In the sequel to Summer of Night, A Winter Haunting (2002), Dale Stewart (one of the first book's protagonists and now an adult), revisits his boyhood home to come to grips with mysteries that have disrupted his adult life.
A Winter Haunting is a 2002 horror novel by American writer Dan Simmons. It was nominated for the Locus Award for Best Fantasy novel in 2003.
Between the publication of Summer of Night (1991) and A Winter Haunting (2002), several additional characters from Summer of Night appeared in: Children of the Night (1992), a loose sequel to Summer of Night, which features Mike O'Rourke, now much older and a Roman Catholic priest, who is sent on a mission to investigate bizarre events in a European city; Fires of Eden (1994), in which the adult Cordie Cooke appears; and Darwin's Blade (2000), a thriller in which Dale's younger brother, Lawrence Stewart, appears as a minor character.
Fires of Eden is a novel by American writer Dan Simmons, published in 1994. It centres on the history and mythology of Hawaii, the moral and ethical issues of the United States occupation of Hawaii, and various other issues.
Soon after Summer of Night (1991), Simmons, who had written mostly horror fiction, began to focus on writing science fiction, although in 2007 he returned with a work of historical fiction and horror, The Terror . In 2009, he published another book, Drood , based on the last years of Charles Dickens' life leading up to the writing of The Mystery of Edwin Drood , which Dickens had partially completed at the time of his death.
The Terror (2007) crosses the bridge between horror and historical fiction. It is a fictionalized account of Sir John Franklin and his expedition to find the Northwest Passage. The two ships, HMS Erebus and HMS Terror, become icebound the first winter, and the captains and crew struggle to survive while being stalked across an Arctic landscape by a monster.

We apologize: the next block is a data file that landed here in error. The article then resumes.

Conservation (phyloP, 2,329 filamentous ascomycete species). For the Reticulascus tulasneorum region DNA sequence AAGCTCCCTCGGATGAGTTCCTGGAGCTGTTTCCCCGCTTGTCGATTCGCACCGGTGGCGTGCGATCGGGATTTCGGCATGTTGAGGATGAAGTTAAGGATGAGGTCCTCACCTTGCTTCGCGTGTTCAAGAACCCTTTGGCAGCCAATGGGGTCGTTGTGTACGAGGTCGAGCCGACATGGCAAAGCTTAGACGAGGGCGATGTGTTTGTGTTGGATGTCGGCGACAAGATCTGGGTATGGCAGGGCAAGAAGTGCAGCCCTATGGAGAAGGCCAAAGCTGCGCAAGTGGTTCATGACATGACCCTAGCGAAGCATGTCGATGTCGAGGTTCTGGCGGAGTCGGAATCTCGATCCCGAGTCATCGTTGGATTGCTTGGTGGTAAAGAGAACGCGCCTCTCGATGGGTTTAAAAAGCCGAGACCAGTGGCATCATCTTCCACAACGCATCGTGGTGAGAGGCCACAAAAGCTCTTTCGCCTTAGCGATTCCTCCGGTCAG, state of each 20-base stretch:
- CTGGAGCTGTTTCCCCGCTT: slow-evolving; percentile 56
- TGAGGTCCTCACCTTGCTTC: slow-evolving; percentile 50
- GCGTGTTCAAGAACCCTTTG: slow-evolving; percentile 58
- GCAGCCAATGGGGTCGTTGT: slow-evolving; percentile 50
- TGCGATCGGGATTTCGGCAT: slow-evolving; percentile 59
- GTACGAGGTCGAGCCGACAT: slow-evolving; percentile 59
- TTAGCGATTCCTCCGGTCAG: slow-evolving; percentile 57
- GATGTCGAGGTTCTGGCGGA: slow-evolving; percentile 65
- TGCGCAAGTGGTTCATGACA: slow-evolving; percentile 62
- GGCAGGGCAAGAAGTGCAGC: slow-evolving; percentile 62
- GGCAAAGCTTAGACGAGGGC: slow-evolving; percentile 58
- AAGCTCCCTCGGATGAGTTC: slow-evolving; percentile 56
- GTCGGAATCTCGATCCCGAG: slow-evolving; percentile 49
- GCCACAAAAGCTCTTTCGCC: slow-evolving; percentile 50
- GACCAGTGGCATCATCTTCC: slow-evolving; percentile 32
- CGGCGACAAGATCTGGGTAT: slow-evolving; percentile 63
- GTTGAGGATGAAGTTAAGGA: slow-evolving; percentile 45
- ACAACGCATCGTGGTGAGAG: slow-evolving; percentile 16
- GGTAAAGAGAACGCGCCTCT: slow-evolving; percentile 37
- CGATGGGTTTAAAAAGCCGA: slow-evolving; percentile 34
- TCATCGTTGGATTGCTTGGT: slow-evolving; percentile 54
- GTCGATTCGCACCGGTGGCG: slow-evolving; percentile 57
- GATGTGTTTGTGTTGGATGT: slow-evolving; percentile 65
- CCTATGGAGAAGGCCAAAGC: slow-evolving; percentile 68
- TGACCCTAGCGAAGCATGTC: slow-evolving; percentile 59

The Abominable (2013) recounts a mid-1920s attempt on Mount Everest by five climbers—two English, one French, one Sherpa, and one American (the narrator)—to recover the body of one of the English characters' cousin.
Many of Simmons' works have strong ties with classic literature. For example:
In January 2004, it was announced that the screenplay he wrote for his novels Ilium and Olympos would be made into a film by Digital Domain and Barnet Bain Films, with Simmons acting as executive producer. Ilium is described as an "epic tale that spans 5,000 years and sweeps across the entire solar system, including themes and characters from Homer's The Iliad and Shakespeare's The Tempest."
In 2008, Guillermo del Toro is scheduled to direct a film adaptation of Drood for Universal Pictures.As of December 2017, the project is still listed as "in development."
In 2009, Scott Derrickson was set to direct "Hyperion Cantos" for Warner Bros. and Graham King, with Trevor Sands penning the script to blend the first two cantos "Hyperion" and "The Fall of Hyperion" into one film.In 2011, actor Bradley Cooper expressed interest in taking over the adaptation. In 2015, it was announced that TV channel Syfy will produce a mini-series based on the Hyperion Cantos with the involvement of Cooper and King. As of May 2017, the project was still "in development" at Syfy.
The Terror (2007) has been adapted as an AMC TV 10 episode-mini-series in 2018 and received generally positive reviews upon release.